What’s it like to use the Skullcandy Indy True Wireless?
The Skullcandy Indy are rocking Bluetooth 5.0, which makes them surprisingly future-proof for a product in this price range. Assuming your next few devices are Bluetooth 5 compatible you should be able to enjoy a longer range and more data transfer. On my Pixel 3, I had a few skips and stutters when walking around with my phone in my pocket or even while doing some quick exercises, but it was nothing too distracting and they were few and far between. They did occur, but I was still surprised by how well these stayed connected to each other and to my phone. Even when watching YouTube videos there wasn’t a huge lag between what I was hearing and what I was hearing on the screen. The lag was small enough that I wasn’t sure if I was imagining it or not, so that should give you some kind of hint at how these hold up if you watch a lot of videos on your phone.
My biggest gripe with these is the re-pairing process which is a mess. I say re-pairing because the initial pairing process is super easy. As soon as you open the case and take both earbuds out they enter pairing mode and are easy to find in the Bluetooth settings of your phone. That said, re-pairing to a second device or resetting the Indy ‘buds is a process that involves following step by step instructions on their site. You have to turn off Bluetooth on your phone, and manually reset each earbud by taking them out of the case one at a time, turning it off by holding your finger against the touch-sensitive pad for four seconds, and then placing it back in the case. Once you do this for both earbuds, then you can take them out to repair no problem. It’s a hassle.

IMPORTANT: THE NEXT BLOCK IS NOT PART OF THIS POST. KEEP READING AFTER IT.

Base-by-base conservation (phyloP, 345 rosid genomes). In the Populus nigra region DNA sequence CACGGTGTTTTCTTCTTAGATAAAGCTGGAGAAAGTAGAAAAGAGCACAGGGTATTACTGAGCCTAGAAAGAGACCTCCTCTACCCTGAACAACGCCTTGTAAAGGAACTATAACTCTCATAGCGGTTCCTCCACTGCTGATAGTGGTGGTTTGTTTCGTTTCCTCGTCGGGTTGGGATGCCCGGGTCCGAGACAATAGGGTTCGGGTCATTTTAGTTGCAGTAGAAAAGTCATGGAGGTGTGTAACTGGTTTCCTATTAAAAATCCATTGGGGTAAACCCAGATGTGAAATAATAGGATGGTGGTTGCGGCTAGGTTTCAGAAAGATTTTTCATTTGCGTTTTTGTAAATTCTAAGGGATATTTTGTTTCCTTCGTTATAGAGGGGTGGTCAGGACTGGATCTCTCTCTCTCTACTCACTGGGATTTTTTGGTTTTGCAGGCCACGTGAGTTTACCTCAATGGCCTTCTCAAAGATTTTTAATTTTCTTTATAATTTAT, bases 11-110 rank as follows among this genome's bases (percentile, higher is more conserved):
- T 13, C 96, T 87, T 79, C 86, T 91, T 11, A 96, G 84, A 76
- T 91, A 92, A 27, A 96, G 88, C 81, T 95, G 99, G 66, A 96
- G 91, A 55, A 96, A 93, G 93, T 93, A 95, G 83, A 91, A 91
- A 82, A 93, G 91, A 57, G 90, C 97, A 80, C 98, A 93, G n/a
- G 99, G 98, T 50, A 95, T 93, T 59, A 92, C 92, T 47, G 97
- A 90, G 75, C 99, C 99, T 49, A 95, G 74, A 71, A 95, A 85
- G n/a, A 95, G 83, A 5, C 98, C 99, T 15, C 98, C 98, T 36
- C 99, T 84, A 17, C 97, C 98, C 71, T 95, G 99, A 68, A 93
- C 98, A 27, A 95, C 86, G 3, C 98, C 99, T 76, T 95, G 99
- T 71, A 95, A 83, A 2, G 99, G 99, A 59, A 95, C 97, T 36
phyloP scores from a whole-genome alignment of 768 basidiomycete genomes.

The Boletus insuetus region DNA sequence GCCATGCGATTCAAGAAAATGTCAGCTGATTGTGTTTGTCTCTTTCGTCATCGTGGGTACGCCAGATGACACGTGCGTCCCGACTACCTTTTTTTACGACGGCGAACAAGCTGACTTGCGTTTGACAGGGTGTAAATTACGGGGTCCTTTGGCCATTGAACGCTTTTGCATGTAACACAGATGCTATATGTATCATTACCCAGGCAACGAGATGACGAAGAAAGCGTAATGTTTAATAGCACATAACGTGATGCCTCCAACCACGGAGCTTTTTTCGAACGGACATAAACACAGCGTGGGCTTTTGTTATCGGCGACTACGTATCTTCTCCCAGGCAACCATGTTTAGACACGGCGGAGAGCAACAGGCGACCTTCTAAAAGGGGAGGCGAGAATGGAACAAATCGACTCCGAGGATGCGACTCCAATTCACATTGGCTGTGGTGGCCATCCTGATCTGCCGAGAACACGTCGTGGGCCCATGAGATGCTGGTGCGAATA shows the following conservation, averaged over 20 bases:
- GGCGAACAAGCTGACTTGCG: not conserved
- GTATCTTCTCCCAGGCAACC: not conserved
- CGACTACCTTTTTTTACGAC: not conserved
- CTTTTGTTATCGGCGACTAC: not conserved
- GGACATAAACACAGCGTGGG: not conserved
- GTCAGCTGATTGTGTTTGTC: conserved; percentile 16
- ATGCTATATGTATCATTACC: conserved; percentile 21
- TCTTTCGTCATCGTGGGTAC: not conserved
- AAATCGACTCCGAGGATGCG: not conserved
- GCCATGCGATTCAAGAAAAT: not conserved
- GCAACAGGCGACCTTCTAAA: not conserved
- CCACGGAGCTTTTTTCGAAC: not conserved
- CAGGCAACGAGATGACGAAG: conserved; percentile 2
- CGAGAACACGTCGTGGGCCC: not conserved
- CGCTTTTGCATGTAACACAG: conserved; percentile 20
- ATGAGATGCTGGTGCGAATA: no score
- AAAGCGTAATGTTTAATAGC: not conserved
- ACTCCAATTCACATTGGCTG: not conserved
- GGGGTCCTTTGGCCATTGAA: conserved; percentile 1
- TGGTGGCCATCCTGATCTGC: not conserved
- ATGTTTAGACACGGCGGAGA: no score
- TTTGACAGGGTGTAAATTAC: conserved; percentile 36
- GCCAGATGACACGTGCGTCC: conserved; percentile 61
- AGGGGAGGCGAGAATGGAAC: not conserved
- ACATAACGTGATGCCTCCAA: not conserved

Speaking of the touch-sensitive pads on each earbud, they’re usually not my favorite method of playback control but I feel like Skullcandy nailed it here (at least when it registers my touch). Sometimes I have to try two or three times to get something to register which can be annoying, but as far as the actual controls I feel like they’re intuitive and actually take into account how people are going to use this every day.
For example, one of the main reasons I don’t like touch-sensitive controls is because typically companies make a single tap responsible for pausing the music. It sounds like it makes sense, but I’ve lost track of the number of times I’ve accidentally tapped a touch-pad and paused the music when I wasn’t trying to. That isn’t the case with the Skullcandy Indy because a single tap on either earbud only controls volume. So instead of accidentally pausing the music, you might accidentally raise (right earbud) or lower (left earbud) the music slightly which I think is way less intrusive.
In order to pause the music, you have to intentionally tap twice on the right earbud which is the master. This is where I felt like it was hit or miss at times. If you casually tap twice you’ll likely end up just raising the volume. You basically have to perfectly tap twice. Skipping between tracks is the easiest control and just requires you to hold your finger on either the left or right earbud to skip back and forward, respectively. It sounds confusing, but once you get used to how the controls are setup and use it while going about your day, it makes a lot of sense.
Unfortunately, these aren’t compatible with the Google Assistant or Siri just yet but Skullcandy says there is an update coming that will bring this functionality. One thing that’s also worth mentioning is that these don’t auto-pause when you take them out of your ear. That’s never been a feature I liked anyway, but knowing that one of my friends can’t live without it I feel it’s worth mentioning here as well.